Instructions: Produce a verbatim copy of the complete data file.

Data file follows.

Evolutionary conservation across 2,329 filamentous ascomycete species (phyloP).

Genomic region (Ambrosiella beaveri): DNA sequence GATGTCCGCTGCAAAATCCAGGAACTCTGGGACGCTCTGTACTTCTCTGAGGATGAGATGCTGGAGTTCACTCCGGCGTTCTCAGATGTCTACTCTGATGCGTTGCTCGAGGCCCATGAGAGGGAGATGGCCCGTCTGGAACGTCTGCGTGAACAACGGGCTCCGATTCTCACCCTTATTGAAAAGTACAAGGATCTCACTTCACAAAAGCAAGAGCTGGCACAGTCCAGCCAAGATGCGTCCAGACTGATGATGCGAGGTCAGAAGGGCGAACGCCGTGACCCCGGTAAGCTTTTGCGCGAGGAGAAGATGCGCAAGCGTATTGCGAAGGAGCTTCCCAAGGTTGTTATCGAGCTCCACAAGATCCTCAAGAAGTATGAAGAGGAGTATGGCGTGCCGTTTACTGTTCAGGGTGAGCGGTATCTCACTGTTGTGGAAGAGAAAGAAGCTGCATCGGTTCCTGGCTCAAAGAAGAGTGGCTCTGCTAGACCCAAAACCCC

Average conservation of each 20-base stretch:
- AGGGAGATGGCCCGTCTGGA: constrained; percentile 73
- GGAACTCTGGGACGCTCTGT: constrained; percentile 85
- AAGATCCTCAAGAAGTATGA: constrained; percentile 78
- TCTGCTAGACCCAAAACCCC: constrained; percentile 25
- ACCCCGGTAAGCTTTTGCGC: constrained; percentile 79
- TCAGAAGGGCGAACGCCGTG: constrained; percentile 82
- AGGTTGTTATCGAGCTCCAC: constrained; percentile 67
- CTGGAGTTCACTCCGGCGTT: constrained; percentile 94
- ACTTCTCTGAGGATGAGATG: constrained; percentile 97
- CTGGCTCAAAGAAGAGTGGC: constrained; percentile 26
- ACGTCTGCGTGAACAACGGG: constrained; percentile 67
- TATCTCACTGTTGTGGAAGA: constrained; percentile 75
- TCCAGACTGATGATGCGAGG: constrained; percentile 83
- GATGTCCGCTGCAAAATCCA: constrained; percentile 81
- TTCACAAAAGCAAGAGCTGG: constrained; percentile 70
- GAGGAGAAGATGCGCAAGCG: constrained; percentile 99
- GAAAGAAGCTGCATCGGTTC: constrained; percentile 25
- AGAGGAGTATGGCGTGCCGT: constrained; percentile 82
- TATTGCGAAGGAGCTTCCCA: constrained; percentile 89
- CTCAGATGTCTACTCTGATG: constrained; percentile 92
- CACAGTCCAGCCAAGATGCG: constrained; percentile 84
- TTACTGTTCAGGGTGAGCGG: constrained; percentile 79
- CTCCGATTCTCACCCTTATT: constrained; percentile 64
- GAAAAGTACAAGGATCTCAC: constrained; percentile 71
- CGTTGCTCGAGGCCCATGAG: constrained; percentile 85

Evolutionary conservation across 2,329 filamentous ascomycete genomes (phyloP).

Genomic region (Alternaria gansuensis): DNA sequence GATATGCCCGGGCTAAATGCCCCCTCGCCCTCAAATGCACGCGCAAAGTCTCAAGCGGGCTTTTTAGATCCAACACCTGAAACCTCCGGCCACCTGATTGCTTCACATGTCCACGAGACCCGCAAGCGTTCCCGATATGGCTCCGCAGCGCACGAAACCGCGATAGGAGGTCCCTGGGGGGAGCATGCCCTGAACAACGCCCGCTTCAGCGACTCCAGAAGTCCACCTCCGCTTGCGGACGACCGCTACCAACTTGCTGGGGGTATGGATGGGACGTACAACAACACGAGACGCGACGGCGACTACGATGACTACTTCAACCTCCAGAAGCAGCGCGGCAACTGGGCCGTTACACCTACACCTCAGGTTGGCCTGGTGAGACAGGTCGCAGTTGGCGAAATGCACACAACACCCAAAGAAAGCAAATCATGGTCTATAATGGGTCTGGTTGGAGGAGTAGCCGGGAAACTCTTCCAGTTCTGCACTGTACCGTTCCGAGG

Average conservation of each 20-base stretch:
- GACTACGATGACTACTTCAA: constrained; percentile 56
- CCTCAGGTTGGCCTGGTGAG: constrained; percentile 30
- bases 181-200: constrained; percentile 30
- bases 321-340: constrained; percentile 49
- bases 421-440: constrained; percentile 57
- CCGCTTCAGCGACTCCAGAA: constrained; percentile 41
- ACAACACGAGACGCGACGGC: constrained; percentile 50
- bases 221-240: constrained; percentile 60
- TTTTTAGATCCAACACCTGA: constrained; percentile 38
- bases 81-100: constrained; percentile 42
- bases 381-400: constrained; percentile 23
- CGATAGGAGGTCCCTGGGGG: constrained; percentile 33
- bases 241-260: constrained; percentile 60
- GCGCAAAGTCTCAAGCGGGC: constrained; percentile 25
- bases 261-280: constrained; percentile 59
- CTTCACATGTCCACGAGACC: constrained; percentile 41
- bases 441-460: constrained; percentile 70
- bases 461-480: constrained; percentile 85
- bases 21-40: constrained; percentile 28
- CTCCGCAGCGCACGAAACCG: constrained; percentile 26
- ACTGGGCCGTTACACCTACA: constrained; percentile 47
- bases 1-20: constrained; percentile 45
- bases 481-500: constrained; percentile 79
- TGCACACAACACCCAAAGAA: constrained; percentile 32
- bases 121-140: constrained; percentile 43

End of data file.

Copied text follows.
Evolutionary conservation across 2,329 filamentous ascomycete species (phyloP).

Genomic region (Ambrosiella beaveri): DNA sequence GATGTCCGCTGCAAAATCCAGGAACTCTGGGACGCTCTGTACTTCTCTGAGGATGAGATGCTGGAGTTCACTCCGGCGTTCTCAGATGTCTACTCTGATGCGTTGCTCGAGGCCCATGAGAGGGAGATGGCCCGTCTGGAACGTCTGCGTGAACAACGGGCTCCGATTCTCACCCTTATTGAAAAGTACAAGGATCTCACTTCACAAAAGCAAGAGCTGGCACAGTCCAGCCAAGATGCGTCCAGACTGATGATGCGAGGTCAGAAGGGCGAACGCCGTGACCCCGGTAAGCTTTTGCGCGAGGAGAAGATGCGCAAGCGTATTGCGAAGGAGCTTCCCAAGGTTGTTATCGAGCTCCACAAGATCCTCAAGAAGTATGAAGAGGAGTATGGCGTGCCGTTTACTGTTCAGGGTGAGCGGTATCTCACTGTTGTGGAAGAGAAAGAAGCTGCATCGGTTCCTGGCTCAAAGAAGAGTGGCTCTGCTAGACCCAAAACCCC

Average conservation of each 20-base stretch:
- AGGGAGATGGCCCGTCTGGA: constrained; percentile 73
- GGAACTCTGGGACGCTCTGT: constrained; percentile 85
- AAGATCCTCAAGAAGTATGA: constrained; percentile 78
- TCTGCTAGACCCAAAACCCC: constrained; percentile 25
- ACCCCGGTAAGCTTTTGCGC: constrained; percentile 79
- TCAGAAGGGCGAACGCCGTG: constrained; percentile 82
- AGGTTGTTATCGAGCTCCAC: constrained; percentile 67
- CTGGAGTTCACTCCGGCGTT: constrained; percentile 94
- ACTTCTCTGAGGATGAGATG: constrained; percentile 97
- CTGGCTCAAAGAAGAGTGGC: constrained; percentile 26
- ACGTCTGCGTGAACAACGGG: constrained; percentile 67
- TATCTCACTGTTGTGGAAGA: constrained; percentile 75
- TCCAGACTGATGATGCGAGG: constrained; percentile 83
- GATGTCCGCTGCAAAATCCA: constrained; percentile 81
- TTCACAAAAGCAAGAGCTGG: constrained; percentile 70
- GAGGAGAAGATGCGCAAGCG: constrained; percentile 99
- GAAAGAAGCTGCATCGGTTC: constrained; percentile 25
- AGAGGAGTATGGCGTGCCGT: constrained; percentile 82
- TATTGCGAAGGAGCTTCCCA: constrained; percentile 89
- CTCAGATGTCTACTCTGATG: constrained; percentile 92
- CACAGTCCAGCCAAGATGCG: constrained; percentile 84
- TTACTGTTCAGGGTGAGCGG: constrained; percentile 79
- CTCCGATTCTCACCCTTATT: constrained; percentile 64
- GAAAAGTACAAGGATCTCAC: constrained; percentile 71
- CGTTGCTCGAGGCCCATGAG: constrained; percentile 85

Evolutionary conservation across 2,329 filamentous ascomycete genomes (phyloP).

Genomic region (Alternaria gansuensis): DNA sequence GATATGCCCGGGCTAAATGCCCCCTCGCCCTCAAATGCACGCGCAAAGTCTCAAGCGGGCTTTTTAGATCCAACACCTGAAACCTCCGGCCACCTGATTGCTTCACATGTCCACGAGACCCGCAAGCGTTCCCGATATGGCTCCGCAGCGCACGAAACCGCGATAGGAGGTCCCTGGGGGGAGCATGCCCTGAACAACGCCCGCTTCAGCGACTCCAGAAGTCCACCTCCGCTTGCGGACGACCGCTACCAACTTGCTGGGGGTATGGATGGGACGTACAACAACACGAGACGCGACGGCGACTACGATGACTACTTCAACCTCCAGAAGCAGCGCGGCAACTGGGCCGTTACACCTACACCTCAGGTTGGCCTGGTGAGACAGGTCGCAGTTGGCGAAATGCACACAACACCCAAAGAAAGCAAATCATGGTCTATAATGGGTCTGGTTGGAGGAGTAGCCGGGAAACTCTTCCAGTTCTGCACTGTACCGTTCCGAGG

Average conservation of each 20-base stretch:
- GACTACGATGACTACTTCAA: constrained; percentile 56
- CCTCAGGTTGGCCTGGTGAG: constrained; percentile 30
- bases 181-200: constrained; percentile 30
- bases 321-340: constrained; percentile 49
- bases 421-440: constrained; percentile 57
- CCGCTTCAGCGACTCCAGAA: constrained; percentile 41
- ACAACACGAGACGCGACGGC: constrained; percentile 50
- bases 221-240: constrained; percentile 60
- TTTTTAGATCCAACACCTGA: constrained; percentile 38
- bases 81-100: constrained; percentile 42
- bases 381-400: constrained; percentile 23
- CGATAGGAGGTCCCTGGGGG: constrained; percentile 33
- bases 241-260: constrained; percentile 60
- GCGCAAAGTCTCAAGCGGGC: constrained; percentile 25
- bases 261-280: constrained; percentile 59
- CTTCACATGTCCACGAGACC: constrained; percentile 41
- bases 441-460: constrained; percentile 70
- bases 461-480: constrained; percentile 85
- bases 21-40: constrained; percentile 28
- CTCCGCAGCGCACGAAACCG: constrained; percentile 26
- ACTGGGCCGTTACACCTACA: constrained; percentile 47
- bases 1-20: constrained; percentile 45
- bases 481-500: constrained; percentile 79
- TGCACACAACACCCAAAGAA: constrained; percentile 32
- bases 121-140: constrained; percentile 43